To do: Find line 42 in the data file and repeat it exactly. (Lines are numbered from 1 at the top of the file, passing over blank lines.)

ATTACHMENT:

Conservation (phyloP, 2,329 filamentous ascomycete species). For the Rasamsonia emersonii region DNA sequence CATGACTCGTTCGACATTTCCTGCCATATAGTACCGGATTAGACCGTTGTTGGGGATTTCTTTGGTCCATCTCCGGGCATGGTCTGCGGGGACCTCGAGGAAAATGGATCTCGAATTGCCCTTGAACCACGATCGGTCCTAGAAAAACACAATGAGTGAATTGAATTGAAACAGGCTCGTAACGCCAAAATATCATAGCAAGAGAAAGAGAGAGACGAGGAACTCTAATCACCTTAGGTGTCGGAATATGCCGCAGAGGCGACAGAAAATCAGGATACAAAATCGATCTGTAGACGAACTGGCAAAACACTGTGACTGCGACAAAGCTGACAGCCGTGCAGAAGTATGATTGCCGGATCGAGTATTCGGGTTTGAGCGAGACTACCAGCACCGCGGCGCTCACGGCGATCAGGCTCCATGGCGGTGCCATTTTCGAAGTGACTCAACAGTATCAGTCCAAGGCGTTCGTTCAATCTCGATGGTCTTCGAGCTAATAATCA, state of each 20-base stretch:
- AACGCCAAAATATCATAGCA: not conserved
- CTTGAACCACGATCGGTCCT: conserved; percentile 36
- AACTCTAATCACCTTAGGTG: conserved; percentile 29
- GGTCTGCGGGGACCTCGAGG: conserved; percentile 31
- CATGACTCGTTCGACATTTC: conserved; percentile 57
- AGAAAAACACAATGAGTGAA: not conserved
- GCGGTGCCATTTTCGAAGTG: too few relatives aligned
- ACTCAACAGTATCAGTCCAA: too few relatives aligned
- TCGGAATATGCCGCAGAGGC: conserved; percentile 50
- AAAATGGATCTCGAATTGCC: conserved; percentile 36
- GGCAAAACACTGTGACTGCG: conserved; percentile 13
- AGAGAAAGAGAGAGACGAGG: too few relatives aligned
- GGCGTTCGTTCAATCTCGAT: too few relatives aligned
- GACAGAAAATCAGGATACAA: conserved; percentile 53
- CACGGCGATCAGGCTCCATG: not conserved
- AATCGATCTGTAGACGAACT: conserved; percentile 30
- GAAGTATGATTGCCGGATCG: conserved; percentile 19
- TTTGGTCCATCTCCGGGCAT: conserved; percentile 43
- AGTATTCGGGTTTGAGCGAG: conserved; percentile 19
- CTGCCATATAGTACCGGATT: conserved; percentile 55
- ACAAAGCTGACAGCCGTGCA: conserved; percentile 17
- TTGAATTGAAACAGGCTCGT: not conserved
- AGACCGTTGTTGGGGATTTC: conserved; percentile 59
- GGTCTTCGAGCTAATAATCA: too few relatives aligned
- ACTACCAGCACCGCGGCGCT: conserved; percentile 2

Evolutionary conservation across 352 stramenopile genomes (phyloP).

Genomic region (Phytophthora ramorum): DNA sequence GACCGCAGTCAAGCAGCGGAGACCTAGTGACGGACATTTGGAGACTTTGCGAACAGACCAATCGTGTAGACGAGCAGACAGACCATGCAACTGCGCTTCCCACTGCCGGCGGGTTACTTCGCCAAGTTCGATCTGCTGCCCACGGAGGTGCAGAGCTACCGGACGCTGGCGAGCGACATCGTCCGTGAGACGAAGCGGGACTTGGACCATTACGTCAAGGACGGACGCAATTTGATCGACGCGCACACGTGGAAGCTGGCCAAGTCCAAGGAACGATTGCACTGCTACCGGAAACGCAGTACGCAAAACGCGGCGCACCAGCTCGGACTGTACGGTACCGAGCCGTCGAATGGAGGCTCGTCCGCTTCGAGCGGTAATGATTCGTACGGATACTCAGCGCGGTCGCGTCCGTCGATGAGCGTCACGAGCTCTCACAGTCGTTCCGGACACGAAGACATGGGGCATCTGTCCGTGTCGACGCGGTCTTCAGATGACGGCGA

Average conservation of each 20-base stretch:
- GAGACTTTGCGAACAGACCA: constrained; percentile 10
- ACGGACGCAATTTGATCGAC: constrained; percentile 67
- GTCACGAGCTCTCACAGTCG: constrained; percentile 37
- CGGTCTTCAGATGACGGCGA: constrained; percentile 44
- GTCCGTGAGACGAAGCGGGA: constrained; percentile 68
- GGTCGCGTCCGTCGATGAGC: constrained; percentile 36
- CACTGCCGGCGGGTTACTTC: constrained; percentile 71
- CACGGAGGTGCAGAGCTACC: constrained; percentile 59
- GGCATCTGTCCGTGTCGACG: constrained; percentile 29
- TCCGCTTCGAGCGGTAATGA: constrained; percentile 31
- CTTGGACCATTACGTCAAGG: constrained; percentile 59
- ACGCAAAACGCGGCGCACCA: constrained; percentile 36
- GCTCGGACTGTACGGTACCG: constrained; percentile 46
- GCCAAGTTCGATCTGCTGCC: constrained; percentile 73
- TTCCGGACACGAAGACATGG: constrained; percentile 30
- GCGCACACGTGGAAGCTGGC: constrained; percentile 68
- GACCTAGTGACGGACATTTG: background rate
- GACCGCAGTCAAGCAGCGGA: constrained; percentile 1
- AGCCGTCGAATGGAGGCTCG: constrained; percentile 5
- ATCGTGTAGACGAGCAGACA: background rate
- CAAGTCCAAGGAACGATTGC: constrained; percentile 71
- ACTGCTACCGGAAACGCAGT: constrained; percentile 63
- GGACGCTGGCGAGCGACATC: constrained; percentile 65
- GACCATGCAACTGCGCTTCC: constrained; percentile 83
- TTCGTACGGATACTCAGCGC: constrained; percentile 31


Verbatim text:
- GCTCGGACTGTACGGTACCG: constrained; percentile 46